June 22, 2008
Air Fares to Rise Again If States Don’t Cut Tax
NEW DELHI: Whether air fares - which have been hiked twice in a fortnight - will rise again in a few days could well be decided on Monday, if states refuse to reduce sales tax on jet fuel in a meeting with the civil Aviation Ministry.
With global crude showing no signs of cooling down, oil PSUs are expected to increase the prices of aviation turbine fuel (ATF) again by month-end, creating more financial pressure on airlines.
Arun Mishra, Aviation Ministry's joint secretary, will make a case for lowering of sales tax on ATF before the empowered committee of state finance ministers in Srinagar on Monday.
The panel had earlier asked the Civil Aviation Ministry to explain how ATF prices are fixed and how increasing costs are hitting the airline industry.
The past four hikes in ATF prices has now made fuel accounting for over half of airlines' operating cost and threatening their existence. Airlines have been demanding that tax slab on aviation fuel be reduced to the lowest figure of 4%.
Oil PSUs declare ATF prices on the last day of each month and going by the current prices of crude, a hike seems imminent this time too. According to airlines, they have to go for another price hike if ATF prices get dearer on June 30. However, they can afford not doing so only if sales tax is reduced to 4%.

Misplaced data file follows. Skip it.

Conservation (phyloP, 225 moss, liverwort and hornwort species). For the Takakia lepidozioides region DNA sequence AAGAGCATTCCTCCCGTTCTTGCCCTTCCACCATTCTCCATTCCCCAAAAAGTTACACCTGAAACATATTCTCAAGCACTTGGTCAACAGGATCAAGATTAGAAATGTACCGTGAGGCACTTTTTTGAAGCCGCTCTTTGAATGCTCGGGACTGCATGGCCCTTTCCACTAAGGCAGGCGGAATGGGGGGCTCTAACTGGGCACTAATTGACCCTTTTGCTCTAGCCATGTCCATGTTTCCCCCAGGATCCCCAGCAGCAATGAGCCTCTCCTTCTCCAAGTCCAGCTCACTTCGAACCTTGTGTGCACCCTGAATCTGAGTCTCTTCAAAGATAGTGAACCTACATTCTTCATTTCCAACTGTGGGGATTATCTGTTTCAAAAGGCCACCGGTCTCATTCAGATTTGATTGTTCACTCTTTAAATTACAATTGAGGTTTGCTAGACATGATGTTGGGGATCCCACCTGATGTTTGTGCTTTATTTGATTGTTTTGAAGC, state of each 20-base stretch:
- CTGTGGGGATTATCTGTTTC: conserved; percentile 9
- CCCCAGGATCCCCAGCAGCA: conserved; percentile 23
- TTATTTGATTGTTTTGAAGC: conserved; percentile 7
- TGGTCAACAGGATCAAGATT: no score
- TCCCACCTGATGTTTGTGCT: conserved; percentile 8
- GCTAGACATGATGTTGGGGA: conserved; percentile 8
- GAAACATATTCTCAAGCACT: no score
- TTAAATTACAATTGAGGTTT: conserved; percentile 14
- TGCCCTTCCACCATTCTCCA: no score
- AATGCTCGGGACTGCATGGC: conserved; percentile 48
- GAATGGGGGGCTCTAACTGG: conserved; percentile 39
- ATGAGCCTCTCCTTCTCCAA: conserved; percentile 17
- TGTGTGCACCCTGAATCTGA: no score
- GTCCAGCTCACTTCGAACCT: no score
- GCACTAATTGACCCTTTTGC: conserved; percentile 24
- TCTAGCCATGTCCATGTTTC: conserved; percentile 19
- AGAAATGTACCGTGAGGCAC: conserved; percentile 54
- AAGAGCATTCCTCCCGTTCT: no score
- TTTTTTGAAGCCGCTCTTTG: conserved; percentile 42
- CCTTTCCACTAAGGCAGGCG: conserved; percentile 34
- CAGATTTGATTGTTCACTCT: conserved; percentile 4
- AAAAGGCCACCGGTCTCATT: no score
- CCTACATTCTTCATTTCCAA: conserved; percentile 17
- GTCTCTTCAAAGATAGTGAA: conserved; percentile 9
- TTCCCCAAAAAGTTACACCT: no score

"These are extraordinarily difficult times for the sector. Only a tax cut can provide some relief to both airlines and passengers as in current situation fares can only rise. We are looking at other steps like seeking relaxation of rules for airlines to fly abroad. But even the airlines currently flying abroad are losing money. So only solution is ATF prices either falling or not rising further," aviation minister Praful Patel said.
SpiceJet executive chairman Siddantha Sharma said that after the latest hike, his airline is closer to recovering costs. "At this level, we are closer to our break-even point. But if ATF prices rise again, the industry will have to hike fares again," he said.
Sharma also countered states argument of not reducing tax on ATF so far - that airlines don't pass on this benefit to passengers by reducing fuel surcharge. "In the past three years, fares on routes like Delhi-Bangalore have fallen from Rs 12,000 to over Rs 6,300 today despite the fact that ATF prices have nearly trebled now. Increased connectivity at lower fares benefits passengers and this can continue only if the cost environment gets less hostile," he said.
Thanks to crude oil prices creating new records in past four months and higher tax amount, ATF prices are so high now that airlines have started cutting flights and hiking fares. This month has already seen them raise both fuel surcharge and basic fares.
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